First, take a look at lines 2-3 of paragraph no. 1, “. . .. . but until now no one has been able to show that a woman’s ability to read in itself improves her children’s chances of survival.”

Here, until now no one has been able to show = it has not previously been known, a woman’s ability to read & improves her children’s chances of survival = these two factors were directly linked,

Then, in paragraph no. 4, the writer mentions about the investigation, “… researchers from the Liverpool School of Tropical Medicine, the Central American Institute of Health in Nicaragua, the National Autonomous University of Nicaragua and the Costa Rican Institute of Health interviewed nearly 3,000 women, some of whom had learnt to read as children, some during the literacy crusade and some who had never learnt at all.”

Here, the research institutes are from a number of countries.

So, the answer is: C (an international research team)

Questions no. 17 & 18: As a result, factors such as 17. _________ and attitudes to children have been eliminated, and it has been shown that 18. __________ can in itself improve infant health and survival.

Keywords for the question: as a result, factors such as, attitudes to children, eliminated, shown that, itself improve, infant health and survival,

The answers can be found in paragraph no. 2. First, the writer says in the beginning, “. .. . . the fact that a woman has had an education may simply indicate her family’s wealth or that it values its children more highly. Now a long-term study carried out in Nicaragua has eliminated these factors .. . .. .”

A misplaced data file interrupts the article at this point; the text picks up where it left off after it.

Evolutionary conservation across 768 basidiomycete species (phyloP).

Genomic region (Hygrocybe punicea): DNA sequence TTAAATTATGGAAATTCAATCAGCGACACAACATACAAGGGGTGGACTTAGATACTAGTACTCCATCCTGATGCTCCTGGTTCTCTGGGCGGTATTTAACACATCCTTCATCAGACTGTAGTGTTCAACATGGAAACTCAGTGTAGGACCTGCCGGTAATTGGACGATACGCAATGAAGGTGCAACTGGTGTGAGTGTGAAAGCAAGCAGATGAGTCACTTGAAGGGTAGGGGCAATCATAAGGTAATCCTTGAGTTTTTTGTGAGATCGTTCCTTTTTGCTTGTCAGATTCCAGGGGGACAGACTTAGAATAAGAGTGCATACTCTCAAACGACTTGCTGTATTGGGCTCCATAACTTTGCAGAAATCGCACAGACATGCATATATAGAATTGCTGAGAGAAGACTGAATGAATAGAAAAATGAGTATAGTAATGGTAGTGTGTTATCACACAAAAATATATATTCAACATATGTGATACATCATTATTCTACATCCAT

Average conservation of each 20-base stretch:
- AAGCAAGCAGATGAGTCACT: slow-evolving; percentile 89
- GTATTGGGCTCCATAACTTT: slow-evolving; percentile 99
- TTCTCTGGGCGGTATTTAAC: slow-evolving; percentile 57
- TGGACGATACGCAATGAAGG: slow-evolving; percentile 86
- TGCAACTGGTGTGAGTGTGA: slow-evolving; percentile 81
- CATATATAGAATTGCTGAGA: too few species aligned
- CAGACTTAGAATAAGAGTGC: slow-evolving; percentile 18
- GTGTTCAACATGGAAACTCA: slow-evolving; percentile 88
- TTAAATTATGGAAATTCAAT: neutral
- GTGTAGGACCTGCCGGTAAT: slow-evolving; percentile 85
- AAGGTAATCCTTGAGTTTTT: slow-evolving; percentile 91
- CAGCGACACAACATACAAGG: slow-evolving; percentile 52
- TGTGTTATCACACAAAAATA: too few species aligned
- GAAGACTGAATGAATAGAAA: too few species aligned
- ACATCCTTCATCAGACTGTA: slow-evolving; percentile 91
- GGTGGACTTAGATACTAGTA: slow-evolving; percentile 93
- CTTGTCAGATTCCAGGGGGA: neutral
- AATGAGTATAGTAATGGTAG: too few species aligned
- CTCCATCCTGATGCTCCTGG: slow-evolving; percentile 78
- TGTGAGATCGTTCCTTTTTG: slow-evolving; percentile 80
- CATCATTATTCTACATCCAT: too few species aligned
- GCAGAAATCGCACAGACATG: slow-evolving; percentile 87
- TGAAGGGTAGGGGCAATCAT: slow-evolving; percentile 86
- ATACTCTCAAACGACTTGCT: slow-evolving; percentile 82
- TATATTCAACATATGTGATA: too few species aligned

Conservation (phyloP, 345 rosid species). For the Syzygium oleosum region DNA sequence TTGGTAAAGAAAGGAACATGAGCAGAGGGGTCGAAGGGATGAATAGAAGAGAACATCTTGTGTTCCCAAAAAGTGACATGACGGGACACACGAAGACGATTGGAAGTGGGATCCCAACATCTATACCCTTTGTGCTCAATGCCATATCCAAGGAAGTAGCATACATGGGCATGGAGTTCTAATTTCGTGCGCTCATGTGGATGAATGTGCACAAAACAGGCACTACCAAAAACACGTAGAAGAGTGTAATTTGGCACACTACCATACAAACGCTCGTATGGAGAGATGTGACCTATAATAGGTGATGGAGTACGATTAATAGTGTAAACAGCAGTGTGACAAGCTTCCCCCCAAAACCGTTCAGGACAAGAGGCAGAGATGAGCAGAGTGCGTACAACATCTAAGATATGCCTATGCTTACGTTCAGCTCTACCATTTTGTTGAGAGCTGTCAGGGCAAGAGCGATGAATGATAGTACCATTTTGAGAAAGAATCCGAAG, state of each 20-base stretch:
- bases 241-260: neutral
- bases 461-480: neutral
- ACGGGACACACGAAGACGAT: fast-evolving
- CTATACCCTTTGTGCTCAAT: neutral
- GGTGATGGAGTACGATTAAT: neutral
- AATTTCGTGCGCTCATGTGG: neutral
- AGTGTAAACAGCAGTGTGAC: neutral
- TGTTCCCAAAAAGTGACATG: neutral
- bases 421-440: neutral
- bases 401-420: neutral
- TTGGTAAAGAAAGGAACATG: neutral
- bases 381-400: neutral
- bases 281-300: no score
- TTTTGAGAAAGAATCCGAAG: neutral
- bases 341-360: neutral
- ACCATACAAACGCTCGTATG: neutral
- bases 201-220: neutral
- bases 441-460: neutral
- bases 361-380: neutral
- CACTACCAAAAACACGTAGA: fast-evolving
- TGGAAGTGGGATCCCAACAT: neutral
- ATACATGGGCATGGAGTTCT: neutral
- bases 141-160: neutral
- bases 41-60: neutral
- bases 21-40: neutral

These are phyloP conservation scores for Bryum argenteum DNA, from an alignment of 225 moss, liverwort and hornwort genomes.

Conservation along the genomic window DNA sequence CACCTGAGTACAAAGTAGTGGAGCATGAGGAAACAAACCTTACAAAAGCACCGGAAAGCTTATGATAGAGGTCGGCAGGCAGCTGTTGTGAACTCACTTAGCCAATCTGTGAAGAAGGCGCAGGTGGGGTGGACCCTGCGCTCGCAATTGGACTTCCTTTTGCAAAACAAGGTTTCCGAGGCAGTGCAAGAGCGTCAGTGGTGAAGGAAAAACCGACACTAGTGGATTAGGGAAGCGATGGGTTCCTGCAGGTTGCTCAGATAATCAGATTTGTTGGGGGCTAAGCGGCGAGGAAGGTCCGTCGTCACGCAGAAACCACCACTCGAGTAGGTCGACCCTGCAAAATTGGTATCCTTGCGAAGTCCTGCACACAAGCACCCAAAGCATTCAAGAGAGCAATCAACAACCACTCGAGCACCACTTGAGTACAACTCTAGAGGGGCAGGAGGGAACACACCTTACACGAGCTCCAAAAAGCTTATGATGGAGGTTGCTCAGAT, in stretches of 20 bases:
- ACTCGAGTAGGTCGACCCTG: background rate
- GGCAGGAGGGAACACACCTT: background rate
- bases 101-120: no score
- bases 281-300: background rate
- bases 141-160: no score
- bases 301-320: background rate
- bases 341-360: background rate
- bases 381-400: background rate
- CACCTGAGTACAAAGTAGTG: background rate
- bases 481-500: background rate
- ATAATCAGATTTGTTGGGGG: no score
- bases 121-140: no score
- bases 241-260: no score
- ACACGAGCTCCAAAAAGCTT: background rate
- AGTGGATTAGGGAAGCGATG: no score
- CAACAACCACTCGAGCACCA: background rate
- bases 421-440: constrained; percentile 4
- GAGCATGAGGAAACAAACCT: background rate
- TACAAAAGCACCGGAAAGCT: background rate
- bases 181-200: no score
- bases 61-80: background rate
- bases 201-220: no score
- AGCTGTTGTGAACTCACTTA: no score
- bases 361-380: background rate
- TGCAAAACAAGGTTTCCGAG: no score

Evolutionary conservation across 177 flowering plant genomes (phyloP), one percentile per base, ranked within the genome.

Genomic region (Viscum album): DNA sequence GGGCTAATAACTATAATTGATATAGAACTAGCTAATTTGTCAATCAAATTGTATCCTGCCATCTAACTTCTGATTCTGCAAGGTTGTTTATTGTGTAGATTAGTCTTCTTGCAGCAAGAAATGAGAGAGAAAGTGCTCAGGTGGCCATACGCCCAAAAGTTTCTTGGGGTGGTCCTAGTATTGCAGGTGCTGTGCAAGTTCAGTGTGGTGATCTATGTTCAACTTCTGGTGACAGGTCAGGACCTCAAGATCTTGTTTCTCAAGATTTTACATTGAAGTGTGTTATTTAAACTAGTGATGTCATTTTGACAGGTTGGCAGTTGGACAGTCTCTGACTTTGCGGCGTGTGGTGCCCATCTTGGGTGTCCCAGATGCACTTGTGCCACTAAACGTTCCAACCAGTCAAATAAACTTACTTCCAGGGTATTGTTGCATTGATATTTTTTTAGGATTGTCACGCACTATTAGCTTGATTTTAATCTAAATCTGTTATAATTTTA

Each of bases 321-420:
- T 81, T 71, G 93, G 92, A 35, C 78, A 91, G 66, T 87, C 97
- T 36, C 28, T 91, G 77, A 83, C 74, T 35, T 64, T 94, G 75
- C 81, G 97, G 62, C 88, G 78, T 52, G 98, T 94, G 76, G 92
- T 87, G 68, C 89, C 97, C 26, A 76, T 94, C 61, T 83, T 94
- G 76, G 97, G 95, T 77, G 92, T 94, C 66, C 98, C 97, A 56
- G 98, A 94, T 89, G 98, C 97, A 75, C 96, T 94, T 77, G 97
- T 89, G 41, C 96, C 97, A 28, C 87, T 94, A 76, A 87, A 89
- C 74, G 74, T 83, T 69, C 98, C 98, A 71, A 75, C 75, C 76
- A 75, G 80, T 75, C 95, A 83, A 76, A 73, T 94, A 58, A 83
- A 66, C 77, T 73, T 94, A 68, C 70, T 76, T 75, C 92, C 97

Then, the writer says, “. . .. . that teaching reading to poor adult women, who would otherwise have remained illiterate, has a direct effect on their children’s health and survival.”

Here, teaching reading to poor adult women = maternal literacy,

So, the answers are:

  1. J (family wealth)
  2. F (maternal literacy)

Questions 19-24: YES, NO, NOT GIVEN

[In this type of question, candidates are asked to find out whether:

The statement in the question matches with the claim of the writer in the text- YES
The statement in the question contradicts with the claim of the writer in the text- NO
The statement in the question has no clear connection with the account in the text- NOT GIVEN

[TIPS: For this type of question, you can divide each statement into three independent pieces and make your way through with the answer.]

Question no. 19: About a thousand of the women interviewed by the researchers had learnt to read when they were children.

Keywords for the question: about a thousand, women, interviewed by, researchers, learnt to read, when, children,   

The mention of women interviewed by researchers can be found in paragraph no. 4. The writer says here, “. . .. . interviewed nearly 3,000 women, some of whom had learnt to read as children, …  .”  

However, the number of women who learnt to read when being children is not mentioned.

So, the answer is: NOT GIVEN

Question no. 20: Before the National Literacy Crusade, illiterate women had approximately the same levels of infant mortality as those who had learnt to read in primary school.

Keywords for the question: Before, National Literacy Crusade, illiterate women, approximately the same levels of infant mortality, as, who had learnt to read, primary school,